11 New YA Books to Get Excited About This Season
Whether we’re at the beach, in the park or at the pool this summer, there’s one guarantee: We’ll have our nose in a book. Featuring doomsday preppers, theme-park costume characters and hookups gone wrong, here are 11 YA books to add to your reading list this spring and summer.
How Not to Ask a Boy to Prom by S.J. Goslee
For fans of Netflix’s To All the Boys I’ve Loved Before, Goslee’s latest is a comedy of errors about 16-year-old Nolan, who has never had a boyfriend—or been kissed, for that matter. While Nolan plans to ride out his junior year under the radar, his adoptive big sister has other plans—including a prom ticket with Nolan’s name on it.
The Wise and the Wicked by Rebecca Podos
Since she was a child, Ruby has been told stories about how the women in her family, once they come of age, have visions of who they’ll be when they die. Curious, Ruby and her cousin begin to dig into the family’s history to find out if they can change their fates.
Hot Dog Girl by Jennifer Dugan
In this sweet YA rom-com, a group of teenagers working as costumed characters at an amusement park learn about first loves, first jobs and navigating the very relatable awkwardness of high school.
Finale by Stephanie Garber
The third and final book in Garber’s best-selling Caraval series picks up just after Legendary, as sisters Scarlett and Donatella try to rebuild their relationship with their mother while balancing will-they-won’t-they relationships with their love interests. Make sure to read the previous two novels first to maximize the impact of the series ending.
With the Fire on High by Elizabeth Acevedo
Since getting pregnant her freshman year of high school, all of Emoni’s decisions have revolved around the best interests of her family. But on the eve of graduation, she reconsiders whether her dreams of becoming a chef are as far-fetched as she thinks they are.
Let Me Hear a Rhyme by Tiffany D. Jackson
In late ‘90s Brooklyn, three teenagers devise a plan to turn their murdered friend into a rap star by pretending he’s still alive. As the pressure of keeping their secret grows, they’re forced to confront the truth about what happened to him, and decide which is more important: friendship or fame.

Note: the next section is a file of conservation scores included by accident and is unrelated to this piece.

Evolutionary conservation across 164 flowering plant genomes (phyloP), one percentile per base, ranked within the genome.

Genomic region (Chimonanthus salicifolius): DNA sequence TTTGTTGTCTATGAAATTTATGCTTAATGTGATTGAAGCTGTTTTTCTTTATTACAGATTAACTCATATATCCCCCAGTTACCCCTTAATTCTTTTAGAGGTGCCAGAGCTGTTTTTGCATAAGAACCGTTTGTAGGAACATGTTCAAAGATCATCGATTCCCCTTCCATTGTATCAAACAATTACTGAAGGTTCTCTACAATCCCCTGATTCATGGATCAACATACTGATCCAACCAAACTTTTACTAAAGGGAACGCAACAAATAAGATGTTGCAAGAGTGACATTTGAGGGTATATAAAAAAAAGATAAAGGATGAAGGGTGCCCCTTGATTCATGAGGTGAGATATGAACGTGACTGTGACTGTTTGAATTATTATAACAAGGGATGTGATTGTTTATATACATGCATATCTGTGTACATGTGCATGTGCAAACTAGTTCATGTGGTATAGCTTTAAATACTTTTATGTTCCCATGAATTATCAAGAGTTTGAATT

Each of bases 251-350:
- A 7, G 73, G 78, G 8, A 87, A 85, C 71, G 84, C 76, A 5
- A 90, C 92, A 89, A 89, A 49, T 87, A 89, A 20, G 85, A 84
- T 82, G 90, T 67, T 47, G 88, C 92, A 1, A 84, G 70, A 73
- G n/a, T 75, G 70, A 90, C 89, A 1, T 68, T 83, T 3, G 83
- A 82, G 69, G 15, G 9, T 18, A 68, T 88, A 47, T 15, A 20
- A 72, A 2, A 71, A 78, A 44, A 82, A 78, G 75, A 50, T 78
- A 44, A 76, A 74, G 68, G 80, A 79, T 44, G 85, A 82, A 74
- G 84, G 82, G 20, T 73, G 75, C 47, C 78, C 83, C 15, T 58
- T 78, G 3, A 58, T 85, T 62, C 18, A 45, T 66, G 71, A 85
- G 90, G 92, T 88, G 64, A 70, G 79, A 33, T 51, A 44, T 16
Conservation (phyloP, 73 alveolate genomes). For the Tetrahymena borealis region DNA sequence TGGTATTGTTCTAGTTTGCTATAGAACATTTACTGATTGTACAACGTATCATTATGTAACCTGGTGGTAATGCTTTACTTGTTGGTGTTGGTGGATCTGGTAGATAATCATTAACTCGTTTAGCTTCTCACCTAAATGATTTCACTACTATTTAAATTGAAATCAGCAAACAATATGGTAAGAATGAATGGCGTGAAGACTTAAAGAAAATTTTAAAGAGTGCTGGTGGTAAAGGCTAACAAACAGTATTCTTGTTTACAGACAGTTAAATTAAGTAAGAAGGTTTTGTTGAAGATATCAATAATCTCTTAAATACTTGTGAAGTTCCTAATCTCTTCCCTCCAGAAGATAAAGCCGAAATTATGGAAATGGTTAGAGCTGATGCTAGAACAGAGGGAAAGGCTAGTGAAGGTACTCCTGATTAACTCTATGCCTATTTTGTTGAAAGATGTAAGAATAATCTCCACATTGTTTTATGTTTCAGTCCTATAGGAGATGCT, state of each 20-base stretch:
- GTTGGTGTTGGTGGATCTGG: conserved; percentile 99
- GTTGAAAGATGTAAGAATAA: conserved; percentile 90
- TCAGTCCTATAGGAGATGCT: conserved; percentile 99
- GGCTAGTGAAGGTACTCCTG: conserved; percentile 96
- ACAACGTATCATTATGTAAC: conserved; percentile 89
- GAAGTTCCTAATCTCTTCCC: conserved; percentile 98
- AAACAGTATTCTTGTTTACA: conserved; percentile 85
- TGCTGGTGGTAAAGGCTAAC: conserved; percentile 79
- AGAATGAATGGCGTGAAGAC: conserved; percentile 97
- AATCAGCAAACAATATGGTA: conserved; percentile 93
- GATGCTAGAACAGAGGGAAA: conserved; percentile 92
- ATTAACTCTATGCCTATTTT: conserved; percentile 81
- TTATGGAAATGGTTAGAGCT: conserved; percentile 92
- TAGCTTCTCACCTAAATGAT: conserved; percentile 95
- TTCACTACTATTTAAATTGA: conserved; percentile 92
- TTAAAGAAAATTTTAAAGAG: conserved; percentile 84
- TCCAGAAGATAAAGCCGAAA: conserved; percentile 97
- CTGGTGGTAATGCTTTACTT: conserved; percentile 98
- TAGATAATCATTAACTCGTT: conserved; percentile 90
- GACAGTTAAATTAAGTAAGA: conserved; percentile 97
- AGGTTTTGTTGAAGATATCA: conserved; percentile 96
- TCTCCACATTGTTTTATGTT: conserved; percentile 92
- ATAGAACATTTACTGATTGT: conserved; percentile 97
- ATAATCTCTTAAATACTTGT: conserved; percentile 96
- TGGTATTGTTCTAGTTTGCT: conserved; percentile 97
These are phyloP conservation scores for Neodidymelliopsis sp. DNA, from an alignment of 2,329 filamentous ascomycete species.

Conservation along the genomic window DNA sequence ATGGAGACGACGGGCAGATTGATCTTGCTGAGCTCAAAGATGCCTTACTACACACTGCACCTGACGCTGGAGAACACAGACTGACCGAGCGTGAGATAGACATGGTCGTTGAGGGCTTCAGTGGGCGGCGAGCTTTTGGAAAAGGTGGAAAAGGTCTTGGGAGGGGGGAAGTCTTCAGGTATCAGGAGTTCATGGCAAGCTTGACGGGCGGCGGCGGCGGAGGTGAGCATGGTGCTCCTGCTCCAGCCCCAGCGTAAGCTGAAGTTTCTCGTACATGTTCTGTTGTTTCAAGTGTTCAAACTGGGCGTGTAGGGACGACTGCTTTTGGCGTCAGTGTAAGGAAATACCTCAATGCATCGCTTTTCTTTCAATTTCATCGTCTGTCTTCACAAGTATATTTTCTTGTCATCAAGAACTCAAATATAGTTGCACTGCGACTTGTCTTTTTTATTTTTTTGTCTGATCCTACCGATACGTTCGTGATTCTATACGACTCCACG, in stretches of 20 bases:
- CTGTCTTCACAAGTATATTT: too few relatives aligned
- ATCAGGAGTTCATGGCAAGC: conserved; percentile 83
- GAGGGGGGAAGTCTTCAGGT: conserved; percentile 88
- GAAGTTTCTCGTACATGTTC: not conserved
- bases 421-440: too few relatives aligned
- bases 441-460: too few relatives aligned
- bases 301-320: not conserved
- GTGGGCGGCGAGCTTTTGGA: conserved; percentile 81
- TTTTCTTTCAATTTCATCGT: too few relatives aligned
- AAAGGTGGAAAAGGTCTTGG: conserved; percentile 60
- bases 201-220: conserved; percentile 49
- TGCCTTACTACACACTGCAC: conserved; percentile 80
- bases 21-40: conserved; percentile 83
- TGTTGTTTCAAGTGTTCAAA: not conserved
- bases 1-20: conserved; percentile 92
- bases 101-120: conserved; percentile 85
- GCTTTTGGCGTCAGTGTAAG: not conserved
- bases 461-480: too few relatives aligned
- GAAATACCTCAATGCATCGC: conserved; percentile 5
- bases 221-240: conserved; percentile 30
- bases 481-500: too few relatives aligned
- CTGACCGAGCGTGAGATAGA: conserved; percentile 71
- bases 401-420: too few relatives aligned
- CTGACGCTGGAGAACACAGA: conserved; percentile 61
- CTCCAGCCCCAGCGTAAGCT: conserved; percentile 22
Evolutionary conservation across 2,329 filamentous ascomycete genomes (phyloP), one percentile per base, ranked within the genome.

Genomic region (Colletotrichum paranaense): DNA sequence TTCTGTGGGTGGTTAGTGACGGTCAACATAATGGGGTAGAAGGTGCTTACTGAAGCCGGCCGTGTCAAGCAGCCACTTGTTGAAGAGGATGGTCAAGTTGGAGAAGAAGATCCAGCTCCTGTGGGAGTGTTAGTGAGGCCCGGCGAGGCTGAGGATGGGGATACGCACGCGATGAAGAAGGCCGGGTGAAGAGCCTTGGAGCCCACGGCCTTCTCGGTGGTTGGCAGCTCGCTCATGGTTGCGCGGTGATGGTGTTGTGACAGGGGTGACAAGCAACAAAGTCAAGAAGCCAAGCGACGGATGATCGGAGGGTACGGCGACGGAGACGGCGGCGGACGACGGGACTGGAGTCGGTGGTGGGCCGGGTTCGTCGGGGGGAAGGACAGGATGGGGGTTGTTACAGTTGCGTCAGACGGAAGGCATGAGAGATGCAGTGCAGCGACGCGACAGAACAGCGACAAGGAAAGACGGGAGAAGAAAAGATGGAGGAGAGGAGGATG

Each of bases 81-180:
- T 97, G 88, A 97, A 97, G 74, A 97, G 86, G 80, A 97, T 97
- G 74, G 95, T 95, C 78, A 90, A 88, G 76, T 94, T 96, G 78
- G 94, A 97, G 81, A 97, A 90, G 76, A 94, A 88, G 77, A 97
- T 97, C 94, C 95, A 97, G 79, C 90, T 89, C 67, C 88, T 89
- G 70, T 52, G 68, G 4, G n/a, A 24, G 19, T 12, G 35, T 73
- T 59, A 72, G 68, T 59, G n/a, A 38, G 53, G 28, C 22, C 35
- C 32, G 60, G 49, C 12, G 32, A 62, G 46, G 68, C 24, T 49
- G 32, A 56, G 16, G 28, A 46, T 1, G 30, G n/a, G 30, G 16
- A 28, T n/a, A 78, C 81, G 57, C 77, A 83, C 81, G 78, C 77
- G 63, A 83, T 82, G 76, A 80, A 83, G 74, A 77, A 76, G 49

All Eyes on Us by Kit Frick (June 4)
Seventeen-year-old Amanda and Rosalie are opposites. Amanda is wealthy, popular and straight. Rosalie is from a working-class family, from whom she’s hiding her queerness. The two are unexpectedly linked, however, when they’re both faced with an anonymous texter who threatens to expose their darkest secrets.
Like a Love Story by Abdi Nazemian (June 4)
Set in New York City in 1989, Nazemian’s third novel follows three teenagers as they navigate friendship and growing up in and around NYC’s late-‘80s queer movement. The result is a love letter to self-expression, friendship and Madonna.
This Time Will Be Different by Misa Sugiura (June 4)
CJ has never lived up to her type-A mom’s impossible standards. Instead, the 17-year-old is content to help her aunt at their family’s flower shop. Then her mom decides to sell the shop, and the repercussions of the deal threaten to tear apart CJ’s family, friends and their entire Northern California community.
Swipe Right for Murder by Derek Milman (August 6)
Alone in a posh New York City hotel room for the night, Aidan uses a dating app to hook up with an older man. After a nap, he wakes up to find the man dead. Unexpectedly whisked into the dark world of a domestic terrorist network targeting anti-gay groups and politicians, Aidan is forced to go on the run—from the authorities, the people who are trying to kill him and his own troubled past.
Let's Call It a Doomsday by Katie Henry (August 6)
Ellis believes the world is coming to an end. No one understands, until she meets Hannah in her therapist’s waiting room. Hannah says she knows when and how the world is going to end. The two then embark on a journey to spread the word and convert skeptics.